Texas needs water workers. Will high school students answer the call?

Consolidated Water Supply Corporation employees patch a broken pipe on April 19, 2023 in Crockett. Credit: Mark Felix for The Texas Tribune

By Pooja Salhotra and Jayme Lozano Carver, The Texas Tribune

LUFKIN Texas’ aging water and wastewater infrastructure — already in disrepair and losing billions of gallons of water a year — is facing a second and equally ominous threat: a worker shortage.

An estimated 37% of water and 31% of wastewater workers will retire by 2028, according to a 2018 report from the Government Accountability Office. And the next generation isn’t refilling their ranks.

State lawmakers and agencies hope a new source of talent — high school students — will reverse the trend.

Earlier this year, Texas lawmakers passed House Bill 1845, which allows high school students to work toward becoming a water or wastewater operator while they are still in school.

Previously, students had to wait until their graduation to obtain a license. Under the new law, students who complete the required training and pass an exam are eligible for provisional licenses. Once the student turns 18 and receives a high school diploma or GED, they can obtain a permanent license.

“Growing up, we were always encouraged to not do this kind of work, to go to college and do something different,” said Jason Knobloch, deputy executive director of Texas Rural Water Association. “Unfortunately, we all did that. So now there’s no one to replace the workforce in these utilities.”

According to a survey of the Texas water workforce by the Houston Advanced Research Center, 63% of respondents reported workforce-related challenges. Knobloch said this is a statewide trend, particularly in rural areas. The work can be very labor intensive and calls for people to always be on the clock, and some communities might be without amenities like movie theaters or shopping malls. Both of these factors have pushed young people away.

“It’s a challenge because of the nature of the work versus all the technology and other options that our younger generations have now,” said Knobloch.

Some water agencies have been focused on education for years before the new law was passed. In San Antonio, for example, a youth education program has been in place since 1998. Educators from the San Antonio Water System visit local schools to educate students about water issues and introduce them to career opportunities in areas ranging from engineering to public relations. Since the COVID-19 pandemic, the program has been offered online. Students can receive course credit for completing the program.

The agency has also partnered with the Texas chapter of the American Water Works Association to offer college scholarships to students interested in pursuing a career in water.

The agency has taken other steps to address hiring and retention issues. New employees are offered a hiring and retention bonus and field operators are eased into the job, especially during the hot summer months.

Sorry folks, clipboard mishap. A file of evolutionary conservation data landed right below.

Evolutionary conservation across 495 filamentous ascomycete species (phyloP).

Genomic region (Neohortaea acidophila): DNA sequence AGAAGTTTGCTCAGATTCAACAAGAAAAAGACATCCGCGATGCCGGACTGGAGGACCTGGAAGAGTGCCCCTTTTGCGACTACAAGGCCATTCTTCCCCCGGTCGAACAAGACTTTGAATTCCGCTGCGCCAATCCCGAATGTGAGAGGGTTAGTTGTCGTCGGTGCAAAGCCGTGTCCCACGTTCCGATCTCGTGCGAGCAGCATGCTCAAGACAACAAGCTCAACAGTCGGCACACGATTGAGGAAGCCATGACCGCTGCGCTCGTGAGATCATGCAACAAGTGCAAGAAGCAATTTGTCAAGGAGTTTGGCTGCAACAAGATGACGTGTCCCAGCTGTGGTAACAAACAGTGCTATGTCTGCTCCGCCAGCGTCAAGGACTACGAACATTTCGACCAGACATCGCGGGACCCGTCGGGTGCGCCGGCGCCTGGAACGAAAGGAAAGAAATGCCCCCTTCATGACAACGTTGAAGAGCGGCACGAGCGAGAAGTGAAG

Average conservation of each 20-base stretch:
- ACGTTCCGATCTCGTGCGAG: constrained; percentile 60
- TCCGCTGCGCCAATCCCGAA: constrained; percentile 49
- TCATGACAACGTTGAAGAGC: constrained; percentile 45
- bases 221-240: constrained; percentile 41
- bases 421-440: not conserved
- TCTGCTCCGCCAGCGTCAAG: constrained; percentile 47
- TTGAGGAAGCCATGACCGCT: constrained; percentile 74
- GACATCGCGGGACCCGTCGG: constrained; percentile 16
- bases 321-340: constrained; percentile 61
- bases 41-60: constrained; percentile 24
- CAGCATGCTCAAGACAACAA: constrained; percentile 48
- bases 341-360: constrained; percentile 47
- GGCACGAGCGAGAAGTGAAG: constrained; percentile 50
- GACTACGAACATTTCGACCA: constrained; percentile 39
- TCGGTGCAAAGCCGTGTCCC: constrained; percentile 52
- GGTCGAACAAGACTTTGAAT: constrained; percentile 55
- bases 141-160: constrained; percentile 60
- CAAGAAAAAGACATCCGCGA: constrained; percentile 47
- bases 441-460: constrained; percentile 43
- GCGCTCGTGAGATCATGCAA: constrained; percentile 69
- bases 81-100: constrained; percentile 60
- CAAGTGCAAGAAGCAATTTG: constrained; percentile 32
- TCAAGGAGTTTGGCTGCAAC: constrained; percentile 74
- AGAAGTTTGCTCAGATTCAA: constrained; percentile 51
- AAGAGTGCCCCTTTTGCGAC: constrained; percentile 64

“When it’s 105 degrees, it’s really hard to recruit people to work in the field and go dig in difficult circumstances,” said Anne Hayden, communications director at San Antonio’s water system. “We have an acclimation program so when you’re hired, we don’t send you into the noonday sun right away.”

The agency also purchased large-scale air conditioners that blow cool air into ditches for large-scale projects.

Some water agencies are also working on developing pre-recorded versions of the required training courses for a basic water or wastewater license so that students can take those courses online. School districts would be able to offer those trainings, which last about 25 hours.

“A high school teacher could press play, and a trade organization can have instructors and subject matter experts available to answer questions,” said Julie Nahrgang, executive director of the Water Environment Association of Texas, a nonprofit that provides water education.

The course will be ready by the spring of 2024 and the association is piloting it with schools in Houston and near Uvalde, Nahrgang said.

Nahrgang added that the water industry needs to be marketed more effectively to recruit new talent. Instead of calling it “water” and “wastewater,” Nahrgang advocates for the terms “drinking water” and “clean water” respectively. She says the emphasis should be on the end product, so recruits understand the value that they are adding by working in water.

“Changing the language and how we talk about what these facilities do will make the jobs more attractive,” Nahrgang said. “There’s no other industry unless we have clean drinking water.”

The Texas Rural Water Association also has programs to address the workforce issue, including an apprenticeship program for people with their high school diploma or GED. Knobloch said the program, which has been going on for over a year, has had a slow start because apprenticeships are somewhat new for the water industry. The association looks for utilities that want an apprentice and has a mentor for them to train with.

“We try to place those apprentices throughout the state and try to plug some of the holes where we see the needs are,” Knobloch said.

Knobloch said it’s important for water agencies to emphasize the value in the work to younger generations, as he said that is what many of them are looking for instead of a typical 9-5 job.

“This is necessary for the life of everyone in any community,” Knobloch said. “If there’s no one here to do this job, and do it correctly, then the town kind of falls apart. We’re seeing that the youth understands that.”

This article originally appeared in The Texas Tribune at https://www.texastribune.org/2023/10/18/texas-high-school-water-workforce/.

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